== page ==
"Not - on the surface - a good film. No a-list 'actors' such as Tom Cruise and Julia Roberts, neither of whom could act their way out of a paper bag, let's be frank about it. No $60 million budget. No glossy A2 posters at bus stops.
But scratch the surface and you have what ranks as one of the best acted pieces of the seventies. This is in no small part due to the fact that the cast is made up of actors rather than stars. i.e. people who are actually good at acting. Sheila Keith turns in a perfomance that beggars adjectives like 'superlative'. If you don't 'get' this film, that's a pity.
A lot of people don't get it. Were I unkind, I'd use the words 'sub-literate dolts' to describe them."
This Is No Nightmare.....It's A Frightmare!!
Stanley Runk | Camp North Pines | 06/26/2006
(4 out of 5 stars)
"Frightmare! The film that shocked the whole world! Well, not really, but it makes for a good intro. Lots of reviewers got the plot nailed down pretty good, so I'm spared all that nonsense. Frightmare's a rather well done British horror flick about an old cannibal chick(the Frightmare rap!). There's nothing terribly surprising or original about the film's plot, but for some reason it's never boring and you find yourself wondering how it's all gonna end up. It does have a bit of a Hammer feel to it. This is probably due in some small part to the presence of Rupert Davies who was in Dracula Has Risen From The Grave. Gore is minimal, but there are a few juicy parts thrown in here and there. All in all this movie plays out like a kind of gothic soap opera dealing with the relationships and psychological effects of being part of a dysfunctional family. Very interesting, well done and recommended."
"What terrifying craving made her kill?"
Michael R Gates | Nampa, ID United States | 08/04/2005
(4 out of 5 stars)
"In British indie filmmaker Pete Walker's outré thriller FRIGHTMARE (1974)--arguably one of his best films--the Western concept of family is skewed in a dark, dismal narrative that inexorably spirals in towards an inevitable downbeat ending. By modern standards, it's not high on the gore scale, but it is downright chilling nonetheless.
Though it is a color film, a black-and-white prologue establishes the tone of the story. When Edmund Yates (Rupert Davies) and his wife, Dorothy (Sheila Keith), are convicted of committing unspeakable acts of murder and cannibalism, a judge sentences them to a psychiatric institution, where they are to remain until it is proven that they are no longer a danger to others.
Shift about 15 years into the future (and to color film), when the couple has been declared sane and released. Not wanting any publicity or undue stress, they live a reclusive life in the country, and only Edmund's daughter from a previous marriage, Jackie, knows who and where they are. Even the daughter that Edmund and Dorothy procreated together--Debbie, now 15 years old--has been led to believe that her parents died just after she was born. (Debbie has been raised by her older half-sister.)
Lately, Debbie has been hanging around with violent delinquents and having run-ins with the law. Is she in any way responsible for the bartender that went missing soon after she and her friends visited the pub? And Jackie has been making mysterious visits to her father and stepmother in the wee hours of the night. Just what is in those blood-soaked packages she brings to them? Are Edmund and Dorothy falling back into old habits? And if they are, how deeply are their daughters involved?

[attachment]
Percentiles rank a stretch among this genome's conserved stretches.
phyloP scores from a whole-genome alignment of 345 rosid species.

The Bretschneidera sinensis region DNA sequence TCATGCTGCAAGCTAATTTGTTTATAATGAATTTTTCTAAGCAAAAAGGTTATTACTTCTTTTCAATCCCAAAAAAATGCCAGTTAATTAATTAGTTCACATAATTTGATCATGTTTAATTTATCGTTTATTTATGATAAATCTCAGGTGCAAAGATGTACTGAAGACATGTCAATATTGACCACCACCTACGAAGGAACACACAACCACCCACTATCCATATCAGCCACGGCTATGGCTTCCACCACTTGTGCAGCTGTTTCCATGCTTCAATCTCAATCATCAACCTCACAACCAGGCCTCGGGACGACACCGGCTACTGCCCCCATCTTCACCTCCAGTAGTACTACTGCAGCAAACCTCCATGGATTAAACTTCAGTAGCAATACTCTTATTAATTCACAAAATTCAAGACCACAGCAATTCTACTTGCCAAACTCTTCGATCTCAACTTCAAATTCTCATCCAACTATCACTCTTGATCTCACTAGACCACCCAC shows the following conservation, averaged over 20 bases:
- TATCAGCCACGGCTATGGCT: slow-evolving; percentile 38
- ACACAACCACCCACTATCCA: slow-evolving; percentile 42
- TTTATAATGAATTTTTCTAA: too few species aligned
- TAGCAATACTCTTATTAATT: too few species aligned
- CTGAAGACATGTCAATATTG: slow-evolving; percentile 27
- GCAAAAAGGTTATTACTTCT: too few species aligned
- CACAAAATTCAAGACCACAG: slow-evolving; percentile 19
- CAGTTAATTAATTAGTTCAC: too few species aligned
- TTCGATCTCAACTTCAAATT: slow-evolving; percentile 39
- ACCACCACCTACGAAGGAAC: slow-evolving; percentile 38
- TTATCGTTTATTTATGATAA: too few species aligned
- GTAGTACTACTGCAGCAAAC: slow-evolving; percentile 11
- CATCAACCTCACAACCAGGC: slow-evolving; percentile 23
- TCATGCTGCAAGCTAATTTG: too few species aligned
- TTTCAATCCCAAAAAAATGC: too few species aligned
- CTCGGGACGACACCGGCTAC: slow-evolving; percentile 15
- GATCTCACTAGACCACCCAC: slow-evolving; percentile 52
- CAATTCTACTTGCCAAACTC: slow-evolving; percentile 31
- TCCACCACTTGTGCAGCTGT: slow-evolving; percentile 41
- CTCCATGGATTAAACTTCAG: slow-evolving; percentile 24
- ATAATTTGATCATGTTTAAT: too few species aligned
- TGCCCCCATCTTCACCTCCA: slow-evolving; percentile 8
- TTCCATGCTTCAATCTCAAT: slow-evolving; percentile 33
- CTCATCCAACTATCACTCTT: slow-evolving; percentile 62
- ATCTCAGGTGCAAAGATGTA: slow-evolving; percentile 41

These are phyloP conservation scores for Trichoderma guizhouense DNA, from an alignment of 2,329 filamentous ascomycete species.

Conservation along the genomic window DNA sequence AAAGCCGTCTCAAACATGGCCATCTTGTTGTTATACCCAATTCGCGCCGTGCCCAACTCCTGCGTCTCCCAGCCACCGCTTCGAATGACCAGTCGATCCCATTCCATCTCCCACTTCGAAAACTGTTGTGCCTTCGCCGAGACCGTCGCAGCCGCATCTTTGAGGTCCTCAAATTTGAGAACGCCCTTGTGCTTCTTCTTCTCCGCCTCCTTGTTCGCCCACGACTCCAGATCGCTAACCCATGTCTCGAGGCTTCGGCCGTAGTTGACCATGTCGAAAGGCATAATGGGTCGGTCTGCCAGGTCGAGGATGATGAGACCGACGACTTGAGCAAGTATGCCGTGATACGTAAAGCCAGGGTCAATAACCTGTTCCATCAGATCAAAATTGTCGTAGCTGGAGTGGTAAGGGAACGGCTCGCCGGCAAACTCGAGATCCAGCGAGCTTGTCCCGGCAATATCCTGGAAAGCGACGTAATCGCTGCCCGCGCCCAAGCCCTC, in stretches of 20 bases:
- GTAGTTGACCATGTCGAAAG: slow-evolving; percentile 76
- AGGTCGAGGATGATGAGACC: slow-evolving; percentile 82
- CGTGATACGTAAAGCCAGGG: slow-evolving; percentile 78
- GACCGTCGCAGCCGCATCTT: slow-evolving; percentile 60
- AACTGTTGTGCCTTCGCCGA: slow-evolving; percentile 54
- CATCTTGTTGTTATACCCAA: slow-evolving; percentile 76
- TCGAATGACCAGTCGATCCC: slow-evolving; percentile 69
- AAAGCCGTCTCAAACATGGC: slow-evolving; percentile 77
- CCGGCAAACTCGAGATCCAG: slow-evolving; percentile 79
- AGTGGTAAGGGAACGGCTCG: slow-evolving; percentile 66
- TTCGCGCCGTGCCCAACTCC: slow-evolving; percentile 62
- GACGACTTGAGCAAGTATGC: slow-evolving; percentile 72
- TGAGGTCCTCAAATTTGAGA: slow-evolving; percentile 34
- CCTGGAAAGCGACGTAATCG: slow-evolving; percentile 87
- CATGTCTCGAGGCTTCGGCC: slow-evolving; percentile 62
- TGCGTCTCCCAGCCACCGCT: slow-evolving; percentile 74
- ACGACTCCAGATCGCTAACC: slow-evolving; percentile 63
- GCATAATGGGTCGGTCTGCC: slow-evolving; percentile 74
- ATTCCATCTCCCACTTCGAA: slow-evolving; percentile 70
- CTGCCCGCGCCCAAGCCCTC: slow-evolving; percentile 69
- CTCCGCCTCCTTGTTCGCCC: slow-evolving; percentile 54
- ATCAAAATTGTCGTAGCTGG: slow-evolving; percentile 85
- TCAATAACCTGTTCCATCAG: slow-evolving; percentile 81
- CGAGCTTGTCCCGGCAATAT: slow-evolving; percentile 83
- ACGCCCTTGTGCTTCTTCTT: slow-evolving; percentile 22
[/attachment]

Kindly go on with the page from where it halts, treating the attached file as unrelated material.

As far as older British horror goes, FRIGHTMARE is one of the best to come from outside of Hammer studios. The dialogue is replete with witty funeral-parlor humor, but there is also plenty of grisly action that is no laughing matter. Some of the murder scenes can be stomach churning, but interestingly, most of the actual violence and gore is beyond the camera eye. Yes, a heaping helping of blood and guts is sometimes served, but rarely is the viewer privy to the actual slicing, dicing, or skewering. In many ways this makes the action all the more chilling, especially when the frame is filled with the wild eyes and crazed visage of the killer as the bloody, stringy nasty bits flip into view.
All of the actors do an outstanding job in FRIGHTMARE, but Sheila Keith's over-the-top portrayal of Dorothy Yates steals the show. She segues from tremulous, confused old woman to bloodthirsty maniac (and back!) with such skill and ease that she could raise goosebumps without any of the stage blood or props. Fans of British TV may recognize Keith from her later stint on the popular series BLESS, ME FATHER, where she again exercised her immense talent for portraying intimidating and frightening women in the recurring role of stern nun Mother Stephen.
The DVD from Image Entertainment is low on frills--in fact, they are non-existent--but it is well worth the price of admission. Considering the age of the source film, the digital transfer is surprisingly crisp and colorful (with only minor filmic scratches and dirt), and the mono soundtrack is quite acceptable. The aspect ratio is 1.33:1, but it is NOT pan-and-scan. The original film was shot full frame on 35mm stock, and Walker's intention was to matte the film to 1.85:1 when prints were made for distribution to theaters. So this DVD contains the unmatted full-frame AS ORIGINALLY SHOT, meaning that nothing that Walker intended to be there is missing and, instead, there's a little extra image at the top and bottom of the frame. Aesthetically, this causes some very minor compositional problems--few viewers are likely to actually notice--and it in no way compares with the butchering that is done when a film that is shot as widescreen is reformatted to a 1.33:1 pan-and-scan.
In short, Pete Walker's FRIGHTMARE is a well-made chiller that, while it seems tame when compared to today's horror, is genuinely unnerving. And the Image DVD makes a very worthy addition to the collection of any true horror fan."